Sixth-formers to become physics detectives
Press release issued: 24 March 2009
Over 300 budding physicists will be competing to build a machine capable of identifying invisible particles this week [25 - 27 March], when they attend a Particle Physics Masterclass in the University of Bristol’s Physics Department.
The sixth-form students, mostly aged between 16 and 18, from 24 schools across the South West region, will have the opportunity to quiz Bristol University physicists who are currently working on the world’s largest scientific experiment, the Large Hadron Collider at CERN in Geneva.
The day will consist of a mixture of talks and practical sessions, including a competition entitled ‘The Detector Game’ in which the students will use their analytical skills to design a proposal to build a particle detector to look for new and exciting particles.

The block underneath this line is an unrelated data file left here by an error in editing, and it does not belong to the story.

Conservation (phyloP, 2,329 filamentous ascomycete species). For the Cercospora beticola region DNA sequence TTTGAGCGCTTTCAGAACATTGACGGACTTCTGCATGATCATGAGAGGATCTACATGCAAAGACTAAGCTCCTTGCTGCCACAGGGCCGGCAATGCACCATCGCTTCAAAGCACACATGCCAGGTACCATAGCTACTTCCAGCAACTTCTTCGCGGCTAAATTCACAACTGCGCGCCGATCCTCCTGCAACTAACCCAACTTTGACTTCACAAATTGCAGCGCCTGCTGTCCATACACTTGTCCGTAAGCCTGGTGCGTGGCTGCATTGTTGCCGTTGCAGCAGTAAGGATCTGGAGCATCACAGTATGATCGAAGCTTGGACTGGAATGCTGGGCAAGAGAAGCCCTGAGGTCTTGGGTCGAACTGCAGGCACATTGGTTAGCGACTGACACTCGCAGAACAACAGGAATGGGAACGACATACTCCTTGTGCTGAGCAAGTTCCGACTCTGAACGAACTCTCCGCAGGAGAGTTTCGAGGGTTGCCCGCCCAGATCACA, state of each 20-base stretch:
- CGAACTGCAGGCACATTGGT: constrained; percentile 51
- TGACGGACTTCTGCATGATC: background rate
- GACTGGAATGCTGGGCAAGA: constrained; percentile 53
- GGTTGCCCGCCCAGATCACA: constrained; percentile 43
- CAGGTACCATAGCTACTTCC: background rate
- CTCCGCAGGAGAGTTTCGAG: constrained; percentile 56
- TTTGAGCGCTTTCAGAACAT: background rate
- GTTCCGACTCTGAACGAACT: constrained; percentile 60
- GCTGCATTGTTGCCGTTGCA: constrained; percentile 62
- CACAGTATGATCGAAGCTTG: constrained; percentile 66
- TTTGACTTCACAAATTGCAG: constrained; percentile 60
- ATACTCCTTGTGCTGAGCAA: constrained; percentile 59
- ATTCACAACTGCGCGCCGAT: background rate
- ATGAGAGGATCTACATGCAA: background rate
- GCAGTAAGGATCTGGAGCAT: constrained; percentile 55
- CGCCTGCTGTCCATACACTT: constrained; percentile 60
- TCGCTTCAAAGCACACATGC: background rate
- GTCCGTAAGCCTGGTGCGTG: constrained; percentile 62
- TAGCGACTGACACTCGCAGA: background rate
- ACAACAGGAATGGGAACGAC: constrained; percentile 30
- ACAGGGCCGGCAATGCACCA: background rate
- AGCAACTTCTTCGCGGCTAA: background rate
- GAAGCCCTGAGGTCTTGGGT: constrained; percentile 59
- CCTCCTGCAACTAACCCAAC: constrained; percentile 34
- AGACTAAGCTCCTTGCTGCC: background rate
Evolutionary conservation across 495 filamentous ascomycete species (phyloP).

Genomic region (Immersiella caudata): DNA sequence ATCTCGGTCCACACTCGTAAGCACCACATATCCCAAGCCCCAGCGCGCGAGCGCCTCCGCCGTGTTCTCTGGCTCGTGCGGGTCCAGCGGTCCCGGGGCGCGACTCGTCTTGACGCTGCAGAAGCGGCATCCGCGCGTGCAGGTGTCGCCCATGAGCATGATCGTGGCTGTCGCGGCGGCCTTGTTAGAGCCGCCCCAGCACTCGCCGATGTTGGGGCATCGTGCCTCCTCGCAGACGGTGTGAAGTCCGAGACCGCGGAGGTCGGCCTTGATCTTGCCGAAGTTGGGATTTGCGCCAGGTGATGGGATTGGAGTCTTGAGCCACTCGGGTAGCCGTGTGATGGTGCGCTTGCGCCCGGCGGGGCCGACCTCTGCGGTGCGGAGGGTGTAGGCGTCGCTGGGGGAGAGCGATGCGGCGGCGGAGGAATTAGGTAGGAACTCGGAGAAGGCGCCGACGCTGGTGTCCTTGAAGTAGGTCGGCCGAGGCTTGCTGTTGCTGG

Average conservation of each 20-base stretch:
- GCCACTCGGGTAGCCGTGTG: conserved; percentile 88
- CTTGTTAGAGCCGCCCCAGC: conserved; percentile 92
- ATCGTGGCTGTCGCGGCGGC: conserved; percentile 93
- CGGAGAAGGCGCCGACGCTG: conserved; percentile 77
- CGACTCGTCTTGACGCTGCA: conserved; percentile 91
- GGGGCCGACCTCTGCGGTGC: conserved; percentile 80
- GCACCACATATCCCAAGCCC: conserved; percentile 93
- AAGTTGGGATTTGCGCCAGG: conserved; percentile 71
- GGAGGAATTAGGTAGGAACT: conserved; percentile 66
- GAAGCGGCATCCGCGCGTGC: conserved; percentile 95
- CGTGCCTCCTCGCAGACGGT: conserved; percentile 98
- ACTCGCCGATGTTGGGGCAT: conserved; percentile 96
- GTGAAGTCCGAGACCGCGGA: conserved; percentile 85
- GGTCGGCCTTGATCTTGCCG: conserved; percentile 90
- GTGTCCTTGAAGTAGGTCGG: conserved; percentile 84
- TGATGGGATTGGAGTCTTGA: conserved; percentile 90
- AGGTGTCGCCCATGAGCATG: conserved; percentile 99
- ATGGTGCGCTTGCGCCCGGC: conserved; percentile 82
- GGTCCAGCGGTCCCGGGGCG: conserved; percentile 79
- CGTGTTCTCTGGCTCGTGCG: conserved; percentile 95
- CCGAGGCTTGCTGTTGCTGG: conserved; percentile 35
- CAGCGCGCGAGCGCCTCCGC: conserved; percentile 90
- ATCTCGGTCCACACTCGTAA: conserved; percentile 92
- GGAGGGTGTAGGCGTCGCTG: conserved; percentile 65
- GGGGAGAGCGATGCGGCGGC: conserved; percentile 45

Dr David Cussans, organizing the Bristol part of this national event, said: “The students form ‘collaborations’, each with a different research aim. A member of the collaboration then has to give a short presentation explaining what they have done and why.”
The students will also be allowed to make their own measurements of particle tracks and to try their hand at identifying what is happening in some particle collisions recently recorded at CERN, the European Laboratory for Particle Physics in Geneva.
University researchers and PhD students will be on hand to help, answer questions, and will give a series of short talks on recent developments in the field.
“We are delighted to be hosting these Masterclass events”, added Cussans. “ We shall be highlighting some of Bristol University’s research in particle physics and hope to give our visitors a sense of the excitement we feel when investigating matter at the most fundamental level. This is a particularly exciting time for particle physics as the Large Hadron Collider will begin colliding particles in a few months time.”
The day will end with a quiz and a prize-giving event.